Becoming a Licensed Vocational Nurse (LVN) in California and Texas

A licensed vocational nurse, or LVN, is California’s and Texas’ equivalent of the LPN, or licensed practical nurse. Both professions require patient care and interaction as well as a long list of responsibilities; the name just varies across states. The basic job description of an LVN is to care for the injured, ill, handicapped, or convalescent patient. Under this title, this LVN is able to perform many different job duties as well as patient care responsibilities:

  • Help with patient bathing
  • Taking blood pressure and pulse rates
  • Giving injections
  • Applying ice packs, compresses, and hot water bottles
  • Monitoring and maintenance of patient temperature
  • Dosing and administering of certain medications
  • Dressing of patients
  • Ambulation of patients
  • Proper medical record maintenance
  • Any job duties relegated from a supervising nurse or doctor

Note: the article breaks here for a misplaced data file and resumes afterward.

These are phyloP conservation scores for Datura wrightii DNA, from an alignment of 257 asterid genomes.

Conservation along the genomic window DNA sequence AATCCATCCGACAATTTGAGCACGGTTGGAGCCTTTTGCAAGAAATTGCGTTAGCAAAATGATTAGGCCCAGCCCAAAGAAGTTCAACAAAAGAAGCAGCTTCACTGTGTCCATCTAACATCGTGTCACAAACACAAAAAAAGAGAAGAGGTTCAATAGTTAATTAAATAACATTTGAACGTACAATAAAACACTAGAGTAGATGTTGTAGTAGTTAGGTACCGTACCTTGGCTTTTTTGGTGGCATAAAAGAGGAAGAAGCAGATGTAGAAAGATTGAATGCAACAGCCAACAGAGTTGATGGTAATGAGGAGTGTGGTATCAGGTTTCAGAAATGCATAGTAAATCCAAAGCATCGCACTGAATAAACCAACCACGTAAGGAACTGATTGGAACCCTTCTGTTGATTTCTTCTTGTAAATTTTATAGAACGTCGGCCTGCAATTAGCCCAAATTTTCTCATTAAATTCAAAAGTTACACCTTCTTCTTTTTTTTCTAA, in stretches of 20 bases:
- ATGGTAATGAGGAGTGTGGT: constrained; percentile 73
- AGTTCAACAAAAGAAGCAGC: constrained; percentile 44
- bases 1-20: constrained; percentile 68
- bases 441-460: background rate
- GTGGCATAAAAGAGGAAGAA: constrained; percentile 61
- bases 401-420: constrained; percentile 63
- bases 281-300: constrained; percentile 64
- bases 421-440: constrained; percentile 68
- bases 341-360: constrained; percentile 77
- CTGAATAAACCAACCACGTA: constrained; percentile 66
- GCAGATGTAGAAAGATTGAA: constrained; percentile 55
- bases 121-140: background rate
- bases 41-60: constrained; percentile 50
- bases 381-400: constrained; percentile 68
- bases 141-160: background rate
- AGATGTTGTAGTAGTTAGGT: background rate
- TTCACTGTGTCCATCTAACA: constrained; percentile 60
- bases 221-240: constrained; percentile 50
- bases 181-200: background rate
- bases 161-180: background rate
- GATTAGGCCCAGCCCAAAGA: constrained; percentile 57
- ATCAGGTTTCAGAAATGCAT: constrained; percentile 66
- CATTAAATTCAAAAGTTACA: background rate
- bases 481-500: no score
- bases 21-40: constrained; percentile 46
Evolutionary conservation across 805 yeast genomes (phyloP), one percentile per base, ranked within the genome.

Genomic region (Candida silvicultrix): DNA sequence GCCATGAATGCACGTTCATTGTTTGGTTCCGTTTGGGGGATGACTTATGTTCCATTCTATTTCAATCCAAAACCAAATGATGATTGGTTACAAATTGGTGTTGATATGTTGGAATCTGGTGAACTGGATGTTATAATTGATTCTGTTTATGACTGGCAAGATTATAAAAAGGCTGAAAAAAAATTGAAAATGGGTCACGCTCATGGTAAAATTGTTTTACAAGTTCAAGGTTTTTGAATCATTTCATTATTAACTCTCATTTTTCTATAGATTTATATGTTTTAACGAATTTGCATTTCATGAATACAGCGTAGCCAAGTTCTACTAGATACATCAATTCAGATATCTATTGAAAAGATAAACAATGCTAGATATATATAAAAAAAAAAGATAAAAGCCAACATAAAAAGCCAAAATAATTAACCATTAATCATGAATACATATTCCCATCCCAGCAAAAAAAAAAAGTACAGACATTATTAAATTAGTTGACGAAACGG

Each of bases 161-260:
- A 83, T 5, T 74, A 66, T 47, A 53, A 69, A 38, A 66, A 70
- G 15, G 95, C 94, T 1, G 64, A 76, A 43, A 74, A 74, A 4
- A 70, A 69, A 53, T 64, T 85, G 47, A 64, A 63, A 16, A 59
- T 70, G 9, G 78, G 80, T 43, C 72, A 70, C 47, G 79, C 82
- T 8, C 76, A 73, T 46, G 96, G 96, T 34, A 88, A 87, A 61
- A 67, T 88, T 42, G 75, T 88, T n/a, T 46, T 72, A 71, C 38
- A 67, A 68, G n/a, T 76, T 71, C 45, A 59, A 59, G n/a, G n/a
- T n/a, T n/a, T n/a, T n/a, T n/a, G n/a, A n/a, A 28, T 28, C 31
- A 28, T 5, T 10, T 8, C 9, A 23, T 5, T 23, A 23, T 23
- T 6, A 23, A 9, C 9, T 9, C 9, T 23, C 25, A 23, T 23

A licensed vocational nurse is involved in the daily care of patients in a wide range of settings. This can include hospitals, adult day care situations, private settings, nursing homes, and doctor offices. There are also a few specialties that an LVN can choose in order to further increase their skill set and focus their patient care. Some LVNs choose to hone their skills in the emergency room, surgery, obstetrics and gynecology, pediatrics, heart care, intensive care, and many more. There are several requirements that must be met before becoming a licensed vocational nurse. An LVN must have a high school diploma or its equivalent before entering a 12- to 18-month training program. State approved schooling can be found at a local community college or technical school and will include basic education as well as hands-on training situations. After completion of the program, the student will need to pass a state licensure exam. The ability to work with others as well as provide empathy for patients are necessary skills to be successful as an LVN. LVNs are under the supervision of a doctor or registered nurse during their shifts. The current salary figures for an LVN in California and Texas vary from setting to setting, but the national average for these positions starts at $22,000 annually but increases with experience. Many starting LVNs are finding that they are able to secure bonuses as well as pay increases due to the nursing shortage and the high demand for their skill sets. Interested in becoming an LVN/LPN? Find your nursing degree here:

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